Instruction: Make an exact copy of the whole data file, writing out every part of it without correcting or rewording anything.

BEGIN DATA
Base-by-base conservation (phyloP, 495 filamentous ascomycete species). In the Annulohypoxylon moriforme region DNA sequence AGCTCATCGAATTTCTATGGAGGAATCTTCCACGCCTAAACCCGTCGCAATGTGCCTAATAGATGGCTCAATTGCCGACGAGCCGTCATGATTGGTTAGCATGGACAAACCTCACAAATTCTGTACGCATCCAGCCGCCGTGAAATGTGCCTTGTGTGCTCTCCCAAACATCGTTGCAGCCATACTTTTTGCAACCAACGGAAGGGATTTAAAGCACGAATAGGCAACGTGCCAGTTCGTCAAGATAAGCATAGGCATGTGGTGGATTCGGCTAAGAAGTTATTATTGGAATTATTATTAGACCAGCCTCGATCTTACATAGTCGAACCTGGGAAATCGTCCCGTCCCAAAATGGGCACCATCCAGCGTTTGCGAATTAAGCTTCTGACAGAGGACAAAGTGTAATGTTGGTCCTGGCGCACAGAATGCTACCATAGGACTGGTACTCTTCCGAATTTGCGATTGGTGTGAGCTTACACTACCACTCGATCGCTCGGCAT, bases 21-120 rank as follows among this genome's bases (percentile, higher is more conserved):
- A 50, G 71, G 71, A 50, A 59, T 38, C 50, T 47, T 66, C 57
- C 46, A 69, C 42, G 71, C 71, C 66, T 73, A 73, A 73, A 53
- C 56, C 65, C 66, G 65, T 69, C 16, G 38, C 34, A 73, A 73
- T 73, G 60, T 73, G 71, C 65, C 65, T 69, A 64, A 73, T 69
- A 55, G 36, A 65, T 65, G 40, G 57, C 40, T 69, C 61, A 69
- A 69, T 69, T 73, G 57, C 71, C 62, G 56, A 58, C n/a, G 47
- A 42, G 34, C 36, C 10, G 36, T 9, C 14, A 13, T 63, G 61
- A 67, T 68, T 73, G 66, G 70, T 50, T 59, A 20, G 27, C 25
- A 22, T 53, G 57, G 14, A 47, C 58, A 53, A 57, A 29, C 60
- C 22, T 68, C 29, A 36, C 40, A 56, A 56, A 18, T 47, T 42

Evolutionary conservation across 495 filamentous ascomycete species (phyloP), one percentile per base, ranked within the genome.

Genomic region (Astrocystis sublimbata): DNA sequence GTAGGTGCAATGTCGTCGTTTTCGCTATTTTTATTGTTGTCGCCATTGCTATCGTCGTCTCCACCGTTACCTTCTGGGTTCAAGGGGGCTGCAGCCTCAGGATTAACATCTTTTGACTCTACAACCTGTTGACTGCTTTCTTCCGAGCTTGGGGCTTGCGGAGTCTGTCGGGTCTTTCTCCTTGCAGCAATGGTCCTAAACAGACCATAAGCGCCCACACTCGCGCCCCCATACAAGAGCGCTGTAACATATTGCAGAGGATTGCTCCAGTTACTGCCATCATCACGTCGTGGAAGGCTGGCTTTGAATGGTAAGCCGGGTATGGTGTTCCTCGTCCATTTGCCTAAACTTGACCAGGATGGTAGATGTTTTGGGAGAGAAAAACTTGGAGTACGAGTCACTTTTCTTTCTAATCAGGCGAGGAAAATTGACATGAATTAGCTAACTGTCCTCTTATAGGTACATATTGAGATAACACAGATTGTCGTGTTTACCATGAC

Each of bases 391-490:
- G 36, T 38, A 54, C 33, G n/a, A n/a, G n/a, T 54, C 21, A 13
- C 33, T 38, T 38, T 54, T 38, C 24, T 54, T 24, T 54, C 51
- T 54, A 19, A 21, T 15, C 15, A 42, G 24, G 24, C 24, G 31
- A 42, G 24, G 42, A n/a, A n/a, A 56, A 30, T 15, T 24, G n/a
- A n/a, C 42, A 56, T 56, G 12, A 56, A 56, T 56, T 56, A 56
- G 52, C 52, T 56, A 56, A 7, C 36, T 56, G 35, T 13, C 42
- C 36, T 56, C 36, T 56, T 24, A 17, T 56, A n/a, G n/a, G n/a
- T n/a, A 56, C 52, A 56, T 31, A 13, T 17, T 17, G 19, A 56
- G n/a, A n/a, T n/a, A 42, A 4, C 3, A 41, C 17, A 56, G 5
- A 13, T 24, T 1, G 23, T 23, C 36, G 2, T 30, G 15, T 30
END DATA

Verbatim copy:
Base-by-base conservation (phyloP, 495 filamentous ascomycete species). In the Annulohypoxylon moriforme region DNA sequence AGCTCATCGAATTTCTATGGAGGAATCTTCCACGCCTAAACCCGTCGCAATGTGCCTAATAGATGGCTCAATTGCCGACGAGCCGTCATGATTGGTTAGCATGGACAAACCTCACAAATTCTGTACGCATCCAGCCGCCGTGAAATGTGCCTTGTGTGCTCTCCCAAACATCGTTGCAGCCATACTTTTTGCAACCAACGGAAGGGATTTAAAGCACGAATAGGCAACGTGCCAGTTCGTCAAGATAAGCATAGGCATGTGGTGGATTCGGCTAAGAAGTTATTATTGGAATTATTATTAGACCAGCCTCGATCTTACATAGTCGAACCTGGGAAATCGTCCCGTCCCAAAATGGGCACCATCCAGCGTTTGCGAATTAAGCTTCTGACAGAGGACAAAGTGTAATGTTGGTCCTGGCGCACAGAATGCTACCATAGGACTGGTACTCTTCCGAATTTGCGATTGGTGTGAGCTTACACTACCACTCGATCGCTCGGCAT, bases 21-120 rank as follows among this genome's bases (percentile, higher is more conserved):
- A 50, G 71, G 71, A 50, A 59, T 38, C 50, T 47, T 66, C 57
- C 46, A 69, C 42, G 71, C 71, C 66, T 73, A 73, A 73, A 53
- C 56, C 65, C 66, G 65, T 69, C 16, G 38, C 34, A 73, A 73
- T 73, G 60, T 73, G 71, C 65, C 65, T 69, A 64, A 73, T 69
- A 55, G 36, A 65, T 65, G 40, G 57, C 40, T 69, C 61, A 69
- A 69, T 69, T 73, G 57, C 71, C 62, G 56, A 58, C n/a, G 47
- A 42, G 34, C 36, C 10, G 36, T 9, C 14, A 13, T 63, G 61
- A 67, T 68, T 73, G 66, G 70, T 50, T 59, A 20, G 27, C 25
- A 22, T 53, G 57, G 14, A 47, C 58, A 53, A 57, A 29, C 60
- C 22, T 68, C 29, A 36, C 40, A 56, A 56, A 18, T 47, T 42

Evolutionary conservation across 495 filamentous ascomycete species (phyloP), one percentile per base, ranked within the genome.

Genomic region (Astrocystis sublimbata): DNA sequence GTAGGTGCAATGTCGTCGTTTTCGCTATTTTTATTGTTGTCGCCATTGCTATCGTCGTCTCCACCGTTACCTTCTGGGTTCAAGGGGGCTGCAGCCTCAGGATTAACATCTTTTGACTCTACAACCTGTTGACTGCTTTCTTCCGAGCTTGGGGCTTGCGGAGTCTGTCGGGTCTTTCTCCTTGCAGCAATGGTCCTAAACAGACCATAAGCGCCCACACTCGCGCCCCCATACAAGAGCGCTGTAACATATTGCAGAGGATTGCTCCAGTTACTGCCATCATCACGTCGTGGAAGGCTGGCTTTGAATGGTAAGCCGGGTATGGTGTTCCTCGTCCATTTGCCTAAACTTGACCAGGATGGTAGATGTTTTGGGAGAGAAAAACTTGGAGTACGAGTCACTTTTCTTTCTAATCAGGCGAGGAAAATTGACATGAATTAGCTAACTGTCCTCTTATAGGTACATATTGAGATAACACAGATTGTCGTGTTTACCATGAC

Each of bases 391-490:
- G 36, T 38, A 54, C 33, G n/a, A n/a, G n/a, T 54, C 21, A 13
- C 33, T 38, T 38, T 54, T 38, C 24, T 54, T 24, T 54, C 51
- T 54, A 19, A 21, T 15, C 15, A 42, G 24, G 24, C 24, G 31
- A 42, G 24, G 42, A n/a, A n/a, A 56, A 30, T 15, T 24, G n/a
- A n/a, C 42, A 56, T 56, G 12, A 56, A 56, T 56, T 56, A 56
- G 52, C 52, T 56, A 56, A 7, C 36, T 56, G 35, T 13, C 42
- C 36, T 56, C 36, T 56, T 24, A 17, T 56, A n/a, G n/a, G n/a
- T n/a, A 56, C 52, A 56, T 31, A 13, T 17, T 17, G 19, A 56
- G n/a, A n/a, T n/a, A 42, A 4, C 3, A 41, C 17, A 56, G 5
- A 13, T 24, T 1, G 23, T 23, C 36, G 2, T 30, G 15, T 30